This editorial will appear in Thursday’s print edition.
Only one seat on the Puyallup School Board is up for election this year. It’s a shame there aren’t three — one for each of the hyper-qualified candidates competing for Position 4.
That’s how good Karen Edwards, Margie Silver and Kathy Yang are. For the Aug. 6 primary, we favor Edwards in a very tough call, but the district’s students would come out ahead with any of them.
Puyallup’s schools have a single overriding problem: space. The district already crams more of its students into portables than any other district in the state.
For the most part, these “temporary” classrooms offer poor security and no convenient restrooms. They are expensive to heat. They don’t come with lunchrooms, libraries, gyms or stages; when a school is saddled with too many of them, these common areas are overwhelmed.
The district’s overcrowded schools face an even greater crush, with more than 1,400 additional students expected to enroll by the 2017-2018 school year.
Yet its voters haven’t been persuaded to spend a nickel on school construction since 2004. The failure of this year’s $279.6 million bond measure, which promised to replace 90 portables while building new schools, was especially disappointing. Voters’ refusal to buy more classrooms is threatening the district’s reputation as one of the best in the region.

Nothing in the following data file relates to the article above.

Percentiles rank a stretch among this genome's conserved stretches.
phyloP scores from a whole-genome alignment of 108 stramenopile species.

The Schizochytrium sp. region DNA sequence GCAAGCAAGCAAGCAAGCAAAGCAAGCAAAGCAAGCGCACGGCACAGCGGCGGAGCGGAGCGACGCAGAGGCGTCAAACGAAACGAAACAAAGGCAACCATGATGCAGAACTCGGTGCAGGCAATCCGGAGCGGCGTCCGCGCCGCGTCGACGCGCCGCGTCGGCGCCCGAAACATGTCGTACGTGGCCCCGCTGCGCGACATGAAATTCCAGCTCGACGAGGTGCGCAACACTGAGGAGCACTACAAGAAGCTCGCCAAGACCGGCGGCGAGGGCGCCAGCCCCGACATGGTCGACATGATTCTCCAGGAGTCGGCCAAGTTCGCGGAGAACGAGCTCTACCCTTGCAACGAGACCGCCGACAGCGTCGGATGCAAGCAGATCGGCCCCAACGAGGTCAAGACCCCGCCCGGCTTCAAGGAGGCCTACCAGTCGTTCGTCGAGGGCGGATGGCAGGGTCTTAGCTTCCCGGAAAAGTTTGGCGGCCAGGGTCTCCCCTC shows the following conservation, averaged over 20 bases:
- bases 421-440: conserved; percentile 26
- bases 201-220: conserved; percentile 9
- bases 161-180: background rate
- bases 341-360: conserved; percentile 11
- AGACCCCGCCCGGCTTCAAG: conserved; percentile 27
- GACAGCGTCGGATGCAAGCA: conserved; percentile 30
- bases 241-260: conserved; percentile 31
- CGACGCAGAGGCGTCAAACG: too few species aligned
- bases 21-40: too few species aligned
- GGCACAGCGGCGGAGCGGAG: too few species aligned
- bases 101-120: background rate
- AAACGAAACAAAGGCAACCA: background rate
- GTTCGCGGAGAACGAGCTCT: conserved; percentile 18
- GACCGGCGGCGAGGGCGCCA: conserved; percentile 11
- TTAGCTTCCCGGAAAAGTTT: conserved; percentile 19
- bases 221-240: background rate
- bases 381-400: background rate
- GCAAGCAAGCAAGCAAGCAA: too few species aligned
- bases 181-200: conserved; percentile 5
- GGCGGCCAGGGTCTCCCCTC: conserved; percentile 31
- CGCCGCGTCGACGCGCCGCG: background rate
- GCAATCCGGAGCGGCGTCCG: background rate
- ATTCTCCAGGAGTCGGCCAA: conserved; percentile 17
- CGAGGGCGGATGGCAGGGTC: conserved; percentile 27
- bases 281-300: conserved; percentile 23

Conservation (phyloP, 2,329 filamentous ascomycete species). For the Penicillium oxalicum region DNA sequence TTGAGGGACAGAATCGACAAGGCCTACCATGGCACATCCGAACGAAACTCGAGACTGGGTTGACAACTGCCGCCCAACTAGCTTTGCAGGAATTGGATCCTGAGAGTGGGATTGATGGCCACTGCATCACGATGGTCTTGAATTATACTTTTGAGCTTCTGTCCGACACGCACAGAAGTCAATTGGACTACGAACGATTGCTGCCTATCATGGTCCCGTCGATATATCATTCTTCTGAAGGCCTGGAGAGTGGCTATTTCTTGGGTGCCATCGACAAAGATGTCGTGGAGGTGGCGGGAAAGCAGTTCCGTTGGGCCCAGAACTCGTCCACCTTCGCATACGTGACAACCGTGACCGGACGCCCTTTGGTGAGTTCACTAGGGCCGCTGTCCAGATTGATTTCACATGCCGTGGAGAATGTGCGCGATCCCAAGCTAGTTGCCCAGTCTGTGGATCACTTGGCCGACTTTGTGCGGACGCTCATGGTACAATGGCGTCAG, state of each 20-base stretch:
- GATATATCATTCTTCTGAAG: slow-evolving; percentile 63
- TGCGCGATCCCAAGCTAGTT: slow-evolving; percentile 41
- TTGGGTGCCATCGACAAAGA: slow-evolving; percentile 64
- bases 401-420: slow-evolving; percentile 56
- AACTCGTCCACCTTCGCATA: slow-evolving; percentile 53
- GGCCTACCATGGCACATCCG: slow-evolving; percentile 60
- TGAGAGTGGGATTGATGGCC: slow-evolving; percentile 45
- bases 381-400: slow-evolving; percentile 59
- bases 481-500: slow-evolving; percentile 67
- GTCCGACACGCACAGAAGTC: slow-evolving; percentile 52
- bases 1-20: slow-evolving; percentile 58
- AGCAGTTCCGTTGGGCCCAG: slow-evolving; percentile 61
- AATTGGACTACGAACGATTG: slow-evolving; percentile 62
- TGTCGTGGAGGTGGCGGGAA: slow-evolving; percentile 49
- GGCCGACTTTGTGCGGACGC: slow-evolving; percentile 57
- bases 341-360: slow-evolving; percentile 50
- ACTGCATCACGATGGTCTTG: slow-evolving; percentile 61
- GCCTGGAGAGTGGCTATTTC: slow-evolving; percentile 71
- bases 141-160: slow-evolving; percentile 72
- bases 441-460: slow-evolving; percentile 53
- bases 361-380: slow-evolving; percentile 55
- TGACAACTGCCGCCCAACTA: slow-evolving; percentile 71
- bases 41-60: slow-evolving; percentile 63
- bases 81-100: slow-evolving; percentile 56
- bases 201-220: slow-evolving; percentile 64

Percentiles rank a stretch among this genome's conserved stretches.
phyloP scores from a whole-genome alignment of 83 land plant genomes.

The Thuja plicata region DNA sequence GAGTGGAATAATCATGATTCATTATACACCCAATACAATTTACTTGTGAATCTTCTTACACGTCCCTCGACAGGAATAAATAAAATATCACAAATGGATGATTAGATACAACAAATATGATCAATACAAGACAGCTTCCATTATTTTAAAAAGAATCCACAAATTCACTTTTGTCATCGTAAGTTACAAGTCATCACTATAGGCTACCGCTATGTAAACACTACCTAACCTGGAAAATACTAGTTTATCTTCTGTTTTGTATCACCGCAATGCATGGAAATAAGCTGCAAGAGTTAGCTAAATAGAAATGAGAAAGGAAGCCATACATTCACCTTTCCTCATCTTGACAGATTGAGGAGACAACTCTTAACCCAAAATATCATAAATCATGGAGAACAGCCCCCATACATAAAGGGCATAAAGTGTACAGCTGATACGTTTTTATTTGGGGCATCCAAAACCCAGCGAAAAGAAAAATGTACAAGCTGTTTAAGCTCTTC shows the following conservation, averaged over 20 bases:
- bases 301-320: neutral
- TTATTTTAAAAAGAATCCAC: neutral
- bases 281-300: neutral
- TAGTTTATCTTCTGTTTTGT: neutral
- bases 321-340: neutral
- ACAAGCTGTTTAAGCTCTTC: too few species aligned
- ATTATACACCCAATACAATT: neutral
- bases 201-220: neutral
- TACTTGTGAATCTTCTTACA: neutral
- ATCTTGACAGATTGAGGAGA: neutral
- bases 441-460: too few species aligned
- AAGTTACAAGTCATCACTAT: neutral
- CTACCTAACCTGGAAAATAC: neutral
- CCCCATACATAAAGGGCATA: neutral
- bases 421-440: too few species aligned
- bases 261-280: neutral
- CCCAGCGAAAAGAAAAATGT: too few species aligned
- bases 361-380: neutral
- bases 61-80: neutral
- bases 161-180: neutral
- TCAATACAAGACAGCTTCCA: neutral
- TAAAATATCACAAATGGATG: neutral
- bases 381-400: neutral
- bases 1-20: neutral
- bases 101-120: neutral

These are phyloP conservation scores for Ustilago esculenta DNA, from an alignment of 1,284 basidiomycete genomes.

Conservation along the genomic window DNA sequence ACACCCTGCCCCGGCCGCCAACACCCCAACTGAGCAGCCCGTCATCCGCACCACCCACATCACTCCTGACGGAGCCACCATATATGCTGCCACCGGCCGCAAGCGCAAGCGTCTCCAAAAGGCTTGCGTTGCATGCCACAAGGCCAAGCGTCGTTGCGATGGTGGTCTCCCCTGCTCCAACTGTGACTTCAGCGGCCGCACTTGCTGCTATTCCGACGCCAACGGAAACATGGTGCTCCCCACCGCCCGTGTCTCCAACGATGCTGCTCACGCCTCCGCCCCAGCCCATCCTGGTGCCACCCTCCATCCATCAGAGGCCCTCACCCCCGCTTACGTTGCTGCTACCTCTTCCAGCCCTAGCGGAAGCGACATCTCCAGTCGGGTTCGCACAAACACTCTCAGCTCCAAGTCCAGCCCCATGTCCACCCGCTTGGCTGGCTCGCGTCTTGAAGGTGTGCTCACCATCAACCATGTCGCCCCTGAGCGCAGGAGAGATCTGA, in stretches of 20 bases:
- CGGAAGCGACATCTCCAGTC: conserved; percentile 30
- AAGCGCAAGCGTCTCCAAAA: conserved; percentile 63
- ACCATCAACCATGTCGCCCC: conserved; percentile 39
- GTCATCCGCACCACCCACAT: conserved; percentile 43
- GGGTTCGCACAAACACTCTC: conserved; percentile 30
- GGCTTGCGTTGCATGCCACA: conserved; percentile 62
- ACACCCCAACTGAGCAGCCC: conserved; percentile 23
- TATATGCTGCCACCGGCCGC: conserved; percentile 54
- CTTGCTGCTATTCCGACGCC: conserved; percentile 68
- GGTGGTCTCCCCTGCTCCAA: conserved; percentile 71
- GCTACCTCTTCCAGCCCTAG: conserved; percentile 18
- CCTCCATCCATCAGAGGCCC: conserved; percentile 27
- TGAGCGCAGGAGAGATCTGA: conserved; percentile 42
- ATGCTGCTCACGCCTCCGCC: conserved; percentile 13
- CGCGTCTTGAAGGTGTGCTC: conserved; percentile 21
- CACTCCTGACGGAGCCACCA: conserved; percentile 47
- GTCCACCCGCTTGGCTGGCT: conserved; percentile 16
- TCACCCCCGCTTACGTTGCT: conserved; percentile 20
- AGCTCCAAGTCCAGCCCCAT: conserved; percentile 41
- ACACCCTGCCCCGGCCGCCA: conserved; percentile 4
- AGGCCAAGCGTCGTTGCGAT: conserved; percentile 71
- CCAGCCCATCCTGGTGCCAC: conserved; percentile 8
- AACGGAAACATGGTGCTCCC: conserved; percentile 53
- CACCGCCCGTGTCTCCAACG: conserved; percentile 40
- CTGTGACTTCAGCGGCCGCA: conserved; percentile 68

The school board — including whoever wins Position 4 — faces the challenging task of selling a new bond measure to the taxpayers.
Edwards, Silver and Yang are each more than up to the job.
They all know their way around education, starting with their own credentials: Yang has a law degree, Silver a doctorate in neuroscience and Edwards a master’s degree in public health. All have served in the system as volunteers.
Silver — who works as a scientist — has an especially impressive record of involvement with the district. Those who consider that the decisive qualification will want to vote for her.
Yang, who was born in South Korea, is a former attorney with the state Attorney General’s Office. She’d also be a formidable advocate for educational improvements.
Edwards, a former Army officer and now a grant coordinator for UW Medicine, is exceptionally engaging and focused on the fine details of the district’s growing pains. She’d be a superb ambassador to the district’s voters.
But this is a tough choice among three candidates of rare ability and qualifications. Any school board would be fortunate to have any of them.